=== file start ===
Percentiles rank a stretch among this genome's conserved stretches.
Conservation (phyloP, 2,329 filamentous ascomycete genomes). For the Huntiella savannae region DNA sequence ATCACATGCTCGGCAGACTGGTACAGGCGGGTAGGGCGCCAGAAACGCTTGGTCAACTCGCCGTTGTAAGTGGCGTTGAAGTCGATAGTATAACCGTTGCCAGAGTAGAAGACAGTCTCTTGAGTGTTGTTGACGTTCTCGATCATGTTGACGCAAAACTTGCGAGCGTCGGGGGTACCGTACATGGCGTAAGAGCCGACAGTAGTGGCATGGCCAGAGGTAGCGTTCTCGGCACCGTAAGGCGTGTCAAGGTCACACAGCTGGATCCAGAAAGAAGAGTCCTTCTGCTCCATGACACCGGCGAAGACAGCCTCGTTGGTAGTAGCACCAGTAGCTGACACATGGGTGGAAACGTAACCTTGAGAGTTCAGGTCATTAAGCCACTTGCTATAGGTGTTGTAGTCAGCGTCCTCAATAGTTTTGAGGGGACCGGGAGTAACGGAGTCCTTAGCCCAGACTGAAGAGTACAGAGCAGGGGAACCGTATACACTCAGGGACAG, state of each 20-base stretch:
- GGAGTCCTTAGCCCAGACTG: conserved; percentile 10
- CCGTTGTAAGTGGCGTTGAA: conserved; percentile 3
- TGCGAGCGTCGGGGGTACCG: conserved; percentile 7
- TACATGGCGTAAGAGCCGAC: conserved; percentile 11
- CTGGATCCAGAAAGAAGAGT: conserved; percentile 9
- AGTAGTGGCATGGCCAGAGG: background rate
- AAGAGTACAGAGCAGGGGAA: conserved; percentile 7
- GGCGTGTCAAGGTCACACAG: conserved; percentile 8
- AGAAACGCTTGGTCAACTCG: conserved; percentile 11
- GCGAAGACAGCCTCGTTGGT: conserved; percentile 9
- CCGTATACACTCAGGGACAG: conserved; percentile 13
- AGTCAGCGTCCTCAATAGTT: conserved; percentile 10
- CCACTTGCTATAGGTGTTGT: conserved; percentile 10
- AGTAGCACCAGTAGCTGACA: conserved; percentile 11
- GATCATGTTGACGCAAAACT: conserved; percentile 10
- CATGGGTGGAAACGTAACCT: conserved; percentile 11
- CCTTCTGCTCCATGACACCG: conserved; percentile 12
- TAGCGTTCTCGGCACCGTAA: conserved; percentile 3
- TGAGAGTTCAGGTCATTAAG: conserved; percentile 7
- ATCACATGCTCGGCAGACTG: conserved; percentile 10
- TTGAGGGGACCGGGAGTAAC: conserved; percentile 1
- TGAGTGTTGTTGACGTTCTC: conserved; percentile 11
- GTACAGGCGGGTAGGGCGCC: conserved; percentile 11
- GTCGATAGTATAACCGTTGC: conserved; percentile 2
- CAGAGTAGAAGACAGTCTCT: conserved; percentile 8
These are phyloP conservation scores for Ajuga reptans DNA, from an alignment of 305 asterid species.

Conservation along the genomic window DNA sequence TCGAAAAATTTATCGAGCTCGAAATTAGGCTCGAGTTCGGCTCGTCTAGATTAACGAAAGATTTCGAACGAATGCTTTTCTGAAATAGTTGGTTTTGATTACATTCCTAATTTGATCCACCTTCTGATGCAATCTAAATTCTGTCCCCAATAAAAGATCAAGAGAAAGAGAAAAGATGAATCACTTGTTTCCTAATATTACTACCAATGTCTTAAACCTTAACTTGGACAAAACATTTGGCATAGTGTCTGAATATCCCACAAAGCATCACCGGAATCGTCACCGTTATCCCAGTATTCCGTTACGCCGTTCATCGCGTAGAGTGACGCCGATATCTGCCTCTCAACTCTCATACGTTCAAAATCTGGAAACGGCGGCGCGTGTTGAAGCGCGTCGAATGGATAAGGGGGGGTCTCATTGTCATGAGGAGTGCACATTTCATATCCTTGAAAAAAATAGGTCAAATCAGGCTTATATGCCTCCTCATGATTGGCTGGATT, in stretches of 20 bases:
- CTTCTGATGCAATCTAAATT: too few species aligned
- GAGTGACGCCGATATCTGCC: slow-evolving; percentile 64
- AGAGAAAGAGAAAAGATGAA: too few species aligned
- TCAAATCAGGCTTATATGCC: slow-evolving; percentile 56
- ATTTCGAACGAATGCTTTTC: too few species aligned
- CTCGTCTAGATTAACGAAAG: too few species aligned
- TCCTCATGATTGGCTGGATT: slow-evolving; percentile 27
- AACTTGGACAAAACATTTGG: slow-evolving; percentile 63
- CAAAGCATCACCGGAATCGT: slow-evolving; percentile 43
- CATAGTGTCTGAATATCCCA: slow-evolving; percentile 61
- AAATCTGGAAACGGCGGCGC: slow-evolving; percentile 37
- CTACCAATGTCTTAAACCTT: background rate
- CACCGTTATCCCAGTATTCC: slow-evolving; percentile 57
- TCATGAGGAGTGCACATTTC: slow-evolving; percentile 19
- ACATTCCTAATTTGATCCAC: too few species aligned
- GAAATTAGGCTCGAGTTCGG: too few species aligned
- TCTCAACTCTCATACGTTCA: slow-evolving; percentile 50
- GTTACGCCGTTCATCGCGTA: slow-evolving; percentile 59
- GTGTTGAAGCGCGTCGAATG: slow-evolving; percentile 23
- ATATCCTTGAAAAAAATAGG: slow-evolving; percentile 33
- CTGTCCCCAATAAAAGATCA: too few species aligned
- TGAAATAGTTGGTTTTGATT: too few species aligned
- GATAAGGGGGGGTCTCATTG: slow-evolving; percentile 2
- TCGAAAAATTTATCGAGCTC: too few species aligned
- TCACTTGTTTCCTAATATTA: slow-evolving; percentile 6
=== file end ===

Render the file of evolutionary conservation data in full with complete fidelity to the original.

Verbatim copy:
Percentiles rank a stretch among this genome's conserved stretches.
Conservation (phyloP, 2,329 filamentous ascomycete genomes). For the Huntiella savannae region DNA sequence ATCACATGCTCGGCAGACTGGTACAGGCGGGTAGGGCGCCAGAAACGCTTGGTCAACTCGCCGTTGTAAGTGGCGTTGAAGTCGATAGTATAACCGTTGCCAGAGTAGAAGACAGTCTCTTGAGTGTTGTTGACGTTCTCGATCATGTTGACGCAAAACTTGCGAGCGTCGGGGGTACCGTACATGGCGTAAGAGCCGACAGTAGTGGCATGGCCAGAGGTAGCGTTCTCGGCACCGTAAGGCGTGTCAAGGTCACACAGCTGGATCCAGAAAGAAGAGTCCTTCTGCTCCATGACACCGGCGAAGACAGCCTCGTTGGTAGTAGCACCAGTAGCTGACACATGGGTGGAAACGTAACCTTGAGAGTTCAGGTCATTAAGCCACTTGCTATAGGTGTTGTAGTCAGCGTCCTCAATAGTTTTGAGGGGACCGGGAGTAACGGAGTCCTTAGCCCAGACTGAAGAGTACAGAGCAGGGGAACCGTATACACTCAGGGACAG, state of each 20-base stretch:
- GGAGTCCTTAGCCCAGACTG: conserved; percentile 10
- CCGTTGTAAGTGGCGTTGAA: conserved; percentile 3
- TGCGAGCGTCGGGGGTACCG: conserved; percentile 7
- TACATGGCGTAAGAGCCGAC: conserved; percentile 11
- CTGGATCCAGAAAGAAGAGT: conserved; percentile 9
- AGTAGTGGCATGGCCAGAGG: background rate
- AAGAGTACAGAGCAGGGGAA: conserved; percentile 7
- GGCGTGTCAAGGTCACACAG: conserved; percentile 8
- AGAAACGCTTGGTCAACTCG: conserved; percentile 11
- GCGAAGACAGCCTCGTTGGT: conserved; percentile 9
- CCGTATACACTCAGGGACAG: conserved; percentile 13
- AGTCAGCGTCCTCAATAGTT: conserved; percentile 10
- CCACTTGCTATAGGTGTTGT: conserved; percentile 10
- AGTAGCACCAGTAGCTGACA: conserved; percentile 11
- GATCATGTTGACGCAAAACT: conserved; percentile 10
- CATGGGTGGAAACGTAACCT: conserved; percentile 11
- CCTTCTGCTCCATGACACCG: conserved; percentile 12
- TAGCGTTCTCGGCACCGTAA: conserved; percentile 3
- TGAGAGTTCAGGTCATTAAG: conserved; percentile 7
- ATCACATGCTCGGCAGACTG: conserved; percentile 10
- TTGAGGGGACCGGGAGTAAC: conserved; percentile 1
- TGAGTGTTGTTGACGTTCTC: conserved; percentile 11
- GTACAGGCGGGTAGGGCGCC: conserved; percentile 11
- GTCGATAGTATAACCGTTGC: conserved; percentile 2
- CAGAGTAGAAGACAGTCTCT: conserved; percentile 8
These are phyloP conservation scores for Ajuga reptans DNA, from an alignment of 305 asterid species.

Conservation along the genomic window DNA sequence TCGAAAAATTTATCGAGCTCGAAATTAGGCTCGAGTTCGGCTCGTCTAGATTAACGAAAGATTTCGAACGAATGCTTTTCTGAAATAGTTGGTTTTGATTACATTCCTAATTTGATCCACCTTCTGATGCAATCTAAATTCTGTCCCCAATAAAAGATCAAGAGAAAGAGAAAAGATGAATCACTTGTTTCCTAATATTACTACCAATGTCTTAAACCTTAACTTGGACAAAACATTTGGCATAGTGTCTGAATATCCCACAAAGCATCACCGGAATCGTCACCGTTATCCCAGTATTCCGTTACGCCGTTCATCGCGTAGAGTGACGCCGATATCTGCCTCTCAACTCTCATACGTTCAAAATCTGGAAACGGCGGCGCGTGTTGAAGCGCGTCGAATGGATAAGGGGGGGTCTCATTGTCATGAGGAGTGCACATTTCATATCCTTGAAAAAAATAGGTCAAATCAGGCTTATATGCCTCCTCATGATTGGCTGGATT, in stretches of 20 bases:
- CTTCTGATGCAATCTAAATT: too few species aligned
- GAGTGACGCCGATATCTGCC: slow-evolving; percentile 64
- AGAGAAAGAGAAAAGATGAA: too few species aligned
- TCAAATCAGGCTTATATGCC: slow-evolving; percentile 56
- ATTTCGAACGAATGCTTTTC: too few species aligned
- CTCGTCTAGATTAACGAAAG: too few species aligned
- TCCTCATGATTGGCTGGATT: slow-evolving; percentile 27
- AACTTGGACAAAACATTTGG: slow-evolving; percentile 63
- CAAAGCATCACCGGAATCGT: slow-evolving; percentile 43
- CATAGTGTCTGAATATCCCA: slow-evolving; percentile 61
- AAATCTGGAAACGGCGGCGC: slow-evolving; percentile 37
- CTACCAATGTCTTAAACCTT: background rate
- CACCGTTATCCCAGTATTCC: slow-evolving; percentile 57
- TCATGAGGAGTGCACATTTC: slow-evolving; percentile 19
- ACATTCCTAATTTGATCCAC: too few species aligned
- GAAATTAGGCTCGAGTTCGG: too few species aligned
- TCTCAACTCTCATACGTTCA: slow-evolving; percentile 50
- GTTACGCCGTTCATCGCGTA: slow-evolving; percentile 59
- GTGTTGAAGCGCGTCGAATG: slow-evolving; percentile 23
- ATATCCTTGAAAAAAATAGG: slow-evolving; percentile 33
- CTGTCCCCAATAAAAGATCA: too few species aligned
- TGAAATAGTTGGTTTTGATT: too few species aligned
- GATAAGGGGGGGTCTCATTG: slow-evolving; percentile 2
- TCGAAAAATTTATCGAGCTC: too few species aligned
- TCACTTGTTTCCTAATATTA: slow-evolving; percentile 6